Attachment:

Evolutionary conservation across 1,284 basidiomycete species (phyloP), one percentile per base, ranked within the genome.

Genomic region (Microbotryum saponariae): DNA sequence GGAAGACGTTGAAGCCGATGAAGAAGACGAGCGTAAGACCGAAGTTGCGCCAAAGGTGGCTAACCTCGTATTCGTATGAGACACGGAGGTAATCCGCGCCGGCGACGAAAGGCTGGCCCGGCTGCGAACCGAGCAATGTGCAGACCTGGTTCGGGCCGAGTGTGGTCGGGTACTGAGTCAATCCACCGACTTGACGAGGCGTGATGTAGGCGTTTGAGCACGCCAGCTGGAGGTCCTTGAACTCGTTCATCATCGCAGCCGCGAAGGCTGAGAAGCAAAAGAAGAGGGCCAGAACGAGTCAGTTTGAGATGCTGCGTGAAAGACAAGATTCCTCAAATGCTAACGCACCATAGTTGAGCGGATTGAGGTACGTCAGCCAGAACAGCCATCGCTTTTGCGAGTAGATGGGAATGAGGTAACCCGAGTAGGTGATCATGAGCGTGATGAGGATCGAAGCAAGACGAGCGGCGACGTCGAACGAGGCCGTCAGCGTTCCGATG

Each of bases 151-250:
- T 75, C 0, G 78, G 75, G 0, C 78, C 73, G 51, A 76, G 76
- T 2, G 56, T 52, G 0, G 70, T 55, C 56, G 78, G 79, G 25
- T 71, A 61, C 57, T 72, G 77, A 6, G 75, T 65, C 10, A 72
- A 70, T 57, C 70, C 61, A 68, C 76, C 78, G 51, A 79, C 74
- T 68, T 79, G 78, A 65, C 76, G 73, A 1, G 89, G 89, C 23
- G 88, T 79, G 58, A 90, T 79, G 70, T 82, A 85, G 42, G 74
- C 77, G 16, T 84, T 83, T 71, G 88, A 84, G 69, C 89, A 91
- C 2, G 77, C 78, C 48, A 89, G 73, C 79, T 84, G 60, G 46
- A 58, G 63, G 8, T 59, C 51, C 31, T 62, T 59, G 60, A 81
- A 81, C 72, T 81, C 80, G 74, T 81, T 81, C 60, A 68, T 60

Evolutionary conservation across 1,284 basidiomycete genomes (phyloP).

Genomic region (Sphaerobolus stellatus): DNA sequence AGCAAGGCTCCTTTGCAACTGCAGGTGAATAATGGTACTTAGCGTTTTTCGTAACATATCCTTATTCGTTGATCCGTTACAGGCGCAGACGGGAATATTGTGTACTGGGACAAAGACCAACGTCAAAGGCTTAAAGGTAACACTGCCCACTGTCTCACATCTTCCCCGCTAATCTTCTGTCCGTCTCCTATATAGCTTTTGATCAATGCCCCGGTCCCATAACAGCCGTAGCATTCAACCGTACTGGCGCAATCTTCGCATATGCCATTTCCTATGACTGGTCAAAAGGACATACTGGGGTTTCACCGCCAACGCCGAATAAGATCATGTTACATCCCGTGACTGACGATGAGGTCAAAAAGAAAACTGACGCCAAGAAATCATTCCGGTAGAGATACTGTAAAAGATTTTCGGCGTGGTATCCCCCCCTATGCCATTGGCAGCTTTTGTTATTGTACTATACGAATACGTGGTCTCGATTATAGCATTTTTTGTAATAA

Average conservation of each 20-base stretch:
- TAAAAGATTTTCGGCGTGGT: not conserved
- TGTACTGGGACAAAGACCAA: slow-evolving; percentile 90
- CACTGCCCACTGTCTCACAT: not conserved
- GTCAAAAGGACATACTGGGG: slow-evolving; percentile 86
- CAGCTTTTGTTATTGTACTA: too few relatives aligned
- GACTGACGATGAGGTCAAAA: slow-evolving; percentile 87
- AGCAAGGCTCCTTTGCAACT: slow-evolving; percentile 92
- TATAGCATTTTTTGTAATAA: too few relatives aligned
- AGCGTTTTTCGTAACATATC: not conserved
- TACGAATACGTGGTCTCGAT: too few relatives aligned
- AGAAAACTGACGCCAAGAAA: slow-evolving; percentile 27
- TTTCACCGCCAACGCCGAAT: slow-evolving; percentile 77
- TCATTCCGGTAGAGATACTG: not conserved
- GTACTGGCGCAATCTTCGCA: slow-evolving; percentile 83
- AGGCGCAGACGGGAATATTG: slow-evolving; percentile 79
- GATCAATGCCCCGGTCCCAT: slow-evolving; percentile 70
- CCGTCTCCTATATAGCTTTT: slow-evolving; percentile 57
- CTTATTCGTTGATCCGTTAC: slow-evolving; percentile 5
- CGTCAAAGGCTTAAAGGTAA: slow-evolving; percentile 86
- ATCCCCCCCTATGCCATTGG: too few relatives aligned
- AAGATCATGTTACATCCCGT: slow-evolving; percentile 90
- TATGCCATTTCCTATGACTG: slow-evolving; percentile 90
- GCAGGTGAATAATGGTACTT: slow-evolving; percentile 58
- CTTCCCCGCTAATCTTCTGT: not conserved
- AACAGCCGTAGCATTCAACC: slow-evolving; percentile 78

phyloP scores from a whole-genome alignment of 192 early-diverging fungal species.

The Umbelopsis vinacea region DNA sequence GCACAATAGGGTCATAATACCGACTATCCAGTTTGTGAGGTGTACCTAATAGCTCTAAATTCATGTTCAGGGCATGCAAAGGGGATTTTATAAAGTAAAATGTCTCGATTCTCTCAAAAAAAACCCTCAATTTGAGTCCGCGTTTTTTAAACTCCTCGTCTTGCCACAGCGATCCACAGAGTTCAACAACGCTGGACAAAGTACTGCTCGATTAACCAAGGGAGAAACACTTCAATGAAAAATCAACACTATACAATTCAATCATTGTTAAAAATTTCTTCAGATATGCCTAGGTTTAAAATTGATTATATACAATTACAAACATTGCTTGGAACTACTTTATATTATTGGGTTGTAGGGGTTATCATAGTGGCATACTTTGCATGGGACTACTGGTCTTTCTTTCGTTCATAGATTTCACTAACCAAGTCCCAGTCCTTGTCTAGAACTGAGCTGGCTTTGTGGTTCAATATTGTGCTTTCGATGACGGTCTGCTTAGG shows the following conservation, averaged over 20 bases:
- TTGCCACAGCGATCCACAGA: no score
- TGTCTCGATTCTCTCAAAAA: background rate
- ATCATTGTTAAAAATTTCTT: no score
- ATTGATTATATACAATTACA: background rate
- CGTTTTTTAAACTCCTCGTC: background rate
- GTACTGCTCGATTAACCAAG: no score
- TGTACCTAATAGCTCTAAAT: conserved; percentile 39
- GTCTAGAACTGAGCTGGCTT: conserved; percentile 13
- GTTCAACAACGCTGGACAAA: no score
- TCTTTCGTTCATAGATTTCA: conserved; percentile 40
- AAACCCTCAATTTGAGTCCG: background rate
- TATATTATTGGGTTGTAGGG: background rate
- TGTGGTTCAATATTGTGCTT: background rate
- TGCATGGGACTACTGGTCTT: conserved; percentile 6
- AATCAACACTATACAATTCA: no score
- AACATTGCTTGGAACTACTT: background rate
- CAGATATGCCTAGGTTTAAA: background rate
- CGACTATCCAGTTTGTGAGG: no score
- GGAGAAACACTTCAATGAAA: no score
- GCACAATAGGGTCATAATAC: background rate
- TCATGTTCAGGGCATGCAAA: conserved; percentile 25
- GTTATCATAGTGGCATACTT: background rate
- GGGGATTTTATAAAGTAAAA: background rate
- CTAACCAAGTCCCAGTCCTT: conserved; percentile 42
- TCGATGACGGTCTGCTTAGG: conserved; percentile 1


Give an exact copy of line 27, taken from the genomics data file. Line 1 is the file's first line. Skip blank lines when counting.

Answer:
- AGAAAACTGACGCCAAGAAA: slow-evolving; percentile 27